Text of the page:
Each manufacturer could vary with the maximum temperatures the ramekins are designed to handle. If in doubt, please do not hesitate to call or message the manufacture to be sure. Never assume anything regarding maximum temperatures.

Kitchentour created ceramic ramekins that are freezer safe, microwave, and oven safe up to 572 degrees.

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Dowan 8 oz. ceramic ramekins are well-reviewed by many customers and have become a number one seller. These ramekins are dishwasher, microwave, and oven-safe up to 500 degrees.

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Should you leave the door open when broiling?

One of the most common mistakes cooks make when using the broiler is underestimating how quickly a broiler works. Generally, broilers are used for the final stages to seer the food; it is best to keep an eye on the broiler for the entirety of this process.

If your broiler is located within the oven, it is suggested to leave the oven door slightly ajar. By doing so, you are preventing the oven from overheating and automatically shutting off. And keeping the oven door open serves as a great reminder that you have food in the oven!

Do you put ramekins on a cookie sheet?

Putting a cookie sheet under the ramekins before placing them into the oven is great for added stability. Also, setting all of the ramekins into the oven simultaneously on the cookie sheet will ensure each ramekin receives the same amount of bake time. Individually placing the ramekins into the oven will create a bake time that is slightly different for each one.

Word of caution. When removing the cookie sheet from the oven, be sure to wear heat-resistant mitts and lift the sheet with one hand on each side. Attempting to remove with one hand will be difficult to do, and it is very easy to drop the sheet and send several extremely hot ramekins flying!

Is a cookie sheet safe under the broiler?

Chocolate Souffle with frozen blueberry . French traditional dessert. Are Ramekins Broiler Safe

Metal cookie sheets that are made from cast iron and stainless steel are broiler safe. Cookie sheets made from mostly aluminum can handle the routinely high temperatures of the broiler, but the shape could easily change and not return to its original shape after cooling.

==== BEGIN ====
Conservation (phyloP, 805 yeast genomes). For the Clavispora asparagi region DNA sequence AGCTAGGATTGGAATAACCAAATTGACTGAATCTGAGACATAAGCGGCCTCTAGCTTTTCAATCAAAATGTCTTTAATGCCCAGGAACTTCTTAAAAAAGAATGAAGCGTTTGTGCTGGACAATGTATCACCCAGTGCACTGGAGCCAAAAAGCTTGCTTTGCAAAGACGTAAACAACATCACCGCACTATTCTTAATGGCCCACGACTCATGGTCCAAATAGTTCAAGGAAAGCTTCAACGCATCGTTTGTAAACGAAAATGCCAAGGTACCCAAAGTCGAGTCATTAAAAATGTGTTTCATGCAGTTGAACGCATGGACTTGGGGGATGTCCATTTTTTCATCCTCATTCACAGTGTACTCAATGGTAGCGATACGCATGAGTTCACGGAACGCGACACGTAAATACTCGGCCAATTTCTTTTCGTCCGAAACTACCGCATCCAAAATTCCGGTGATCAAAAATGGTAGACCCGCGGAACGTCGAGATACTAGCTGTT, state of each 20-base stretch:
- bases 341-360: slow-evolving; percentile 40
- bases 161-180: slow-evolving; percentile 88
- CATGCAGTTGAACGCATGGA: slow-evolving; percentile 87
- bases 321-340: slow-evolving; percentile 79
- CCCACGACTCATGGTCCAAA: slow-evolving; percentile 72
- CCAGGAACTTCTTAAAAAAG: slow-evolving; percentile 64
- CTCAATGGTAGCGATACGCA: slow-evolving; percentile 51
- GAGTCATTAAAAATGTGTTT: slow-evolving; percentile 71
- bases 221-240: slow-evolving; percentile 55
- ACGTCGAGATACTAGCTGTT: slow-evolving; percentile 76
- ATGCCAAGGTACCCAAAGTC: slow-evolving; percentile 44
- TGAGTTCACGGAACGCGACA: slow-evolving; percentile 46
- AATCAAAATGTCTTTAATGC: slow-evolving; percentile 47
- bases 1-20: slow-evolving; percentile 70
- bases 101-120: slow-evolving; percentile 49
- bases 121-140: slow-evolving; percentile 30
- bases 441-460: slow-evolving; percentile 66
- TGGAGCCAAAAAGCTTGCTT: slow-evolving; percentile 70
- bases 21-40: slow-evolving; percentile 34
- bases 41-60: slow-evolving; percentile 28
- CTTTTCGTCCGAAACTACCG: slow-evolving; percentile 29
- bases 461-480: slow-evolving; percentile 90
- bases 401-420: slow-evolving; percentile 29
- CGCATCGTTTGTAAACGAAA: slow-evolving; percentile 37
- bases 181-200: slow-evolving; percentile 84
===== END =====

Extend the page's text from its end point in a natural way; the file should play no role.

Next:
Disposable aluminum sheets are another option, and these are broiler safe. However, they are not the most environmentally sound choice considering they are disposable after one use.

Word of caution. Do not use glass pans under the broiler in any circumstance. Glass, even Pyrex, although it is oven-safe, is not safe for usage with the high temperature of broiler heat.  Glass or Pyrex pieces have shattered inside ovens from the high broiler temperatures.

Lining cookie sheets with parchment paper is often encouraged for many recipes. Never line the cookie sheet with parchment paper if these are going under the broiler. The paper will catch fire and ruin the food and the interior of your oven!

Safety considerations for ramekins

Often cooks will prepare meals ahead of time and place the ramekins in the freezer for later use. When the ramekins are removed from the freezer and placed inside the oven, the ramekins often will shatter from the extreme temperature change.

To avoid this, always allow the ramekins to thaw and reach room temperature before placing them in the hot oven. In some cases, the manufacturer will recommend placing the ramekins in a warm bath before baking. This allows the ramekins to acclimate to warmth and prevents cracking in the oven.

Do not run cold water on a hot ramekin to cool it down quicker. The abrupt temperature change will cause it to crack or shatter. Never set a ramekin on a burner; it will burn or overheat the bottom and ruin the ramekin. Also, avoid using ramekins with open flames. These are not for camping or grills. Open flames will cause uneven heat distribution that will break the ramekin.

Several companies sell ramekins made from plastic that look identical to ceramic or porcelain designs. These were made for food prep, portion control, and snacks. Never use these in the oven under any circumstance!

In Closing

Whether you are a seasoned professional or a novice at the beginning of your culinary journey, cooking with ramekins is a great multifaceted addition to any skillset. Please visit kitchenseer.com soon for more exciting culinary content! set.